“Peter…” Angela is crying.
Peter doesn’t care. “How could you do it? How could you lie to all of us like that!?” He is shouting, but doesn’t care. A little more pain doesn’t really matter, does it? Peter is in a world of hurt, and he hopes he won’t be leaving it for a while.
“He was my son, my first-born! Don’t make it sound like it was an easy decision to make!” Angela screams back.
“He was my brother!” Peter answers in kind. “All these months I believed I had him by my side, but instead it was…” He can’t say it. Not yet. Not out loud.
Angela knows, somehow, and steps forward again. She has a napkin in her hand, her body trembling. “Peter, let me help, you’re bleeding.” Her voice is shaking. The tears are still on her face.
“Go to hell,” Peter snaps, and finally pushes past her. He is limping, one of his legs almost numb, but he doesn’t care; not as long as his heart is numb with pain.
“What are you going to do?” Peter asks. He isn’t certain if he wants to know, but in a twisted sort of way they are together in this.
“Disappear. Be my own man. You know, there’s lots of empty, unpopulated land on the west side of Rocky Mountains.” The serial killer smiles to himself.
“Contaminated and desolate is more like it. Nothing can live there,” Peter argues.
He feels his skin healing, body catching up. The hollow sensation is still there, though, deep inside his skull where the metal spike was. It still feels like the first time… well, almost. The first time, he didn’t think he would wake up again.
“Do you know your name?”
“Peter Petrelli.” The answer comes fluently.
“Do you know why you’re here?”
Peter hesitates. Then: “I am yet to be told why I’m here.”
The man steps into his line of sight. He smiles. “Excellent. He is stable; we may proceed.”
He walks into Nathan’s study with a silly question in mind – but he forgets it the second he steps through the doors. He sees him standing there, his face – entire body – changing between that of his brother and the man Peter thought they buried.
It is Sylar’s face when he first looks at Peter, half-way morphed from Nathan’s. Then back again. It’s a sickening sight.
“Ma didn’t tell you, huh, Pete?”
Peter can’t think of a reply before he turns into Sylar again, hissing in what sounds like pure agony. “Your damn mother…” His voice keeps changing, making it hard to comprehend the words. “All these months, in this body. Looked into the mirror and wasn’t sure who was looking back… I kept looking at things, and didn’t comprehend. I knew I should, but I didn’t. But it’s all going to end now.”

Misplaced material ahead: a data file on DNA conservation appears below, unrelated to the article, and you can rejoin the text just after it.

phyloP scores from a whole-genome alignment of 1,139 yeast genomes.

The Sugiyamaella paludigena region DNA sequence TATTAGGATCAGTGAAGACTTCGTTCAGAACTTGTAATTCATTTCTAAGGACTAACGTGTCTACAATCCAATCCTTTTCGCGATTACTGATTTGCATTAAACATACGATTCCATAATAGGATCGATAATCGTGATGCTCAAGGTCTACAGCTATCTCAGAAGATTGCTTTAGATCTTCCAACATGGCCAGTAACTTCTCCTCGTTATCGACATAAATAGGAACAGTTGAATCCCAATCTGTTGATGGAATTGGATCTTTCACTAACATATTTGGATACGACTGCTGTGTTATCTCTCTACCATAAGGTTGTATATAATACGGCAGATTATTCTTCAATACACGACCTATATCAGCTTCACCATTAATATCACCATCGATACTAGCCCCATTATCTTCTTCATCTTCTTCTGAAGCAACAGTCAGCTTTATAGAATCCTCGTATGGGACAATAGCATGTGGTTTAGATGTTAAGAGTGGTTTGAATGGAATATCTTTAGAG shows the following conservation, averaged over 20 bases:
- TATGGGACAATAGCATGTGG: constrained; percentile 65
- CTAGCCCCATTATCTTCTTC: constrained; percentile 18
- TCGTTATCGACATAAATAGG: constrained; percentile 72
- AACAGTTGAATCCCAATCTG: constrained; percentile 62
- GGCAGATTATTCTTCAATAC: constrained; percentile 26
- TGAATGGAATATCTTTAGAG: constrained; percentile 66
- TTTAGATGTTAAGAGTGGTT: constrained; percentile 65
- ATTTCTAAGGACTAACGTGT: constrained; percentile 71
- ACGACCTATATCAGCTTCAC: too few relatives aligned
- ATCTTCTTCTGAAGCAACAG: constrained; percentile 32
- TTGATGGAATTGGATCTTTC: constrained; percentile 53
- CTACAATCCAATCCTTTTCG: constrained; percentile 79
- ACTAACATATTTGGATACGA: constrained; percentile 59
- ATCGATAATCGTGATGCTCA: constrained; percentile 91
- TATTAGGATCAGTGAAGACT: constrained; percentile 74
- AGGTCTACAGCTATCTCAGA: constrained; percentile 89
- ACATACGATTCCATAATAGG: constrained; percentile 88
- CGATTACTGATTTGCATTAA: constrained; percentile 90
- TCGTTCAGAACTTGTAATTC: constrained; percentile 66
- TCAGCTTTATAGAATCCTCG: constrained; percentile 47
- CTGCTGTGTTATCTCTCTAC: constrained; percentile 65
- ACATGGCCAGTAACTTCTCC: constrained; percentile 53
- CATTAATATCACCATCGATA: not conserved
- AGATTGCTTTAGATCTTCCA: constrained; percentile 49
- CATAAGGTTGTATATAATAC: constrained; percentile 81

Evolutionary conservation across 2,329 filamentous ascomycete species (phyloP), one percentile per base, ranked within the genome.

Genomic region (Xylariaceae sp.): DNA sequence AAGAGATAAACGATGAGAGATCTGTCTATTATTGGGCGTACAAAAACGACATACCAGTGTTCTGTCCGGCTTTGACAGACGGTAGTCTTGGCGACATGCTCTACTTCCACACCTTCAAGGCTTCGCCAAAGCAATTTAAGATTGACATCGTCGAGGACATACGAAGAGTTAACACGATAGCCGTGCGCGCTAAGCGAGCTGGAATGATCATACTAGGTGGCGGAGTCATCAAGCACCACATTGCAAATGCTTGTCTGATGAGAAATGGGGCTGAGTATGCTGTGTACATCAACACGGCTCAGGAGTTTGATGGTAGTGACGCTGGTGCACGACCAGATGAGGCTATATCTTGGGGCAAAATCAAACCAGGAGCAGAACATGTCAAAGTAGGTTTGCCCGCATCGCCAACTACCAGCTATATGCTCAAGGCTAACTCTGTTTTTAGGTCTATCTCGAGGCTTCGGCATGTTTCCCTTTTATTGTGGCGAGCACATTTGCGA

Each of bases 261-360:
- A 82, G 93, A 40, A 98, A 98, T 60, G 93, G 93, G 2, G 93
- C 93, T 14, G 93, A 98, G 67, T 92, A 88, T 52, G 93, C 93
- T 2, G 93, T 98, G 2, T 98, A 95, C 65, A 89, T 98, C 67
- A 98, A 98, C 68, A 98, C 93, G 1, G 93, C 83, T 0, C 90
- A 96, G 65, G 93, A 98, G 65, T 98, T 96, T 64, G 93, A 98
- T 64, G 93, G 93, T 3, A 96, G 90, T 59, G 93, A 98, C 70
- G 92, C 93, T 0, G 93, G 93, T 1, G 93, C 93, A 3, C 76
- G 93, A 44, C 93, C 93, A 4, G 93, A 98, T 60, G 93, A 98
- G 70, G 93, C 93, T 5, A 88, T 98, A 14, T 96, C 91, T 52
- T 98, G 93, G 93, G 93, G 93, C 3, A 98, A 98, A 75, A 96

He doesn’t need to tell Peter it was Angela’s idea, though; Peter instinctively figures that out for himself.
While he has zero sympathy for any pain Sylar might be experiencing, he can still relate because it suddenly hits him this has all been a lie. His brother is long dead, probably before they burned and buried Sylar’s body at Coyote Sands. “I’m going to kill you,” Peter promises. He has never wanted this man dead as badly as he does now, and that’s pretty serious, thinking of how much hatred he felt for him before.
“Go right ahead, Pete,” Sylar smirks, still trying to imitate Nathan’s speech. “Do your worst.” Electricity sparks between his fingers, but Peter doesn’t care that he doesn’t have a power to match the other’s.
“You knew my grandfather, Peter Petrelli,” the boy tells him.
Peter just nods.
A scientist steps closer to him. “Modify his memories. We can’t have an accident like this happening again.”
The boy nods, and his hand moves over Peter’s eyes. Peter sighs and tries to relax. His head burns, and he can feel that something is missing. And then he isn’t all that certain. A strange black boy is standing beside his bed, in a room that looks far too modern to be 20th century. A man circles the table he lies on, but Peter rather looks at the boy.
The boy leans in and whispers in his ear: “You can’t dream if you’re dead.”
Peter frowns. “Yes, you can.”
There was one more flash, far brighter than the ones before. The last actually hurt, and Peter groaned as white agony passed through his brain.
Finally, when he had regained his voice, he gasped: “You can’t dream if you’re dead.”
“You’re alive, Peter,” a dry comment met his insightful statement. “Alive and kicking.” Sylar was standing beside his bed, much like Nathan used to, all those months Peter kept having nightmares. Sylar in Nathan’s body… A wolf in sheep’s clothing. “That was quite a wild ride,” the older man eventually observed.
Peter looked at him, wondering what that meant.
Sylar tapped his head with one finger. “Telepathy. It has been quite interesting to watch your dreams until now. Less naked skin in there than I would have expected from a man of your age, but I guess the gruesome mass-destruction makes up for it.” He turned and went to get himself a cup of water, just like that.
Peter shuddered. Yes, he had sometimes felt like someone was filtering his dreams, but the ones that got through… There had been nothing even remotely sexually arousing in them. “You didn’t have to watch if you found it so distasteful,” he finally groused, feeling like someone had invaded his privacy. Well, Sylar had, and he wondered if he should just get used to it.
“I didn’t want you to find out the truth about me too early. I believe I told you that,” Sylar replied.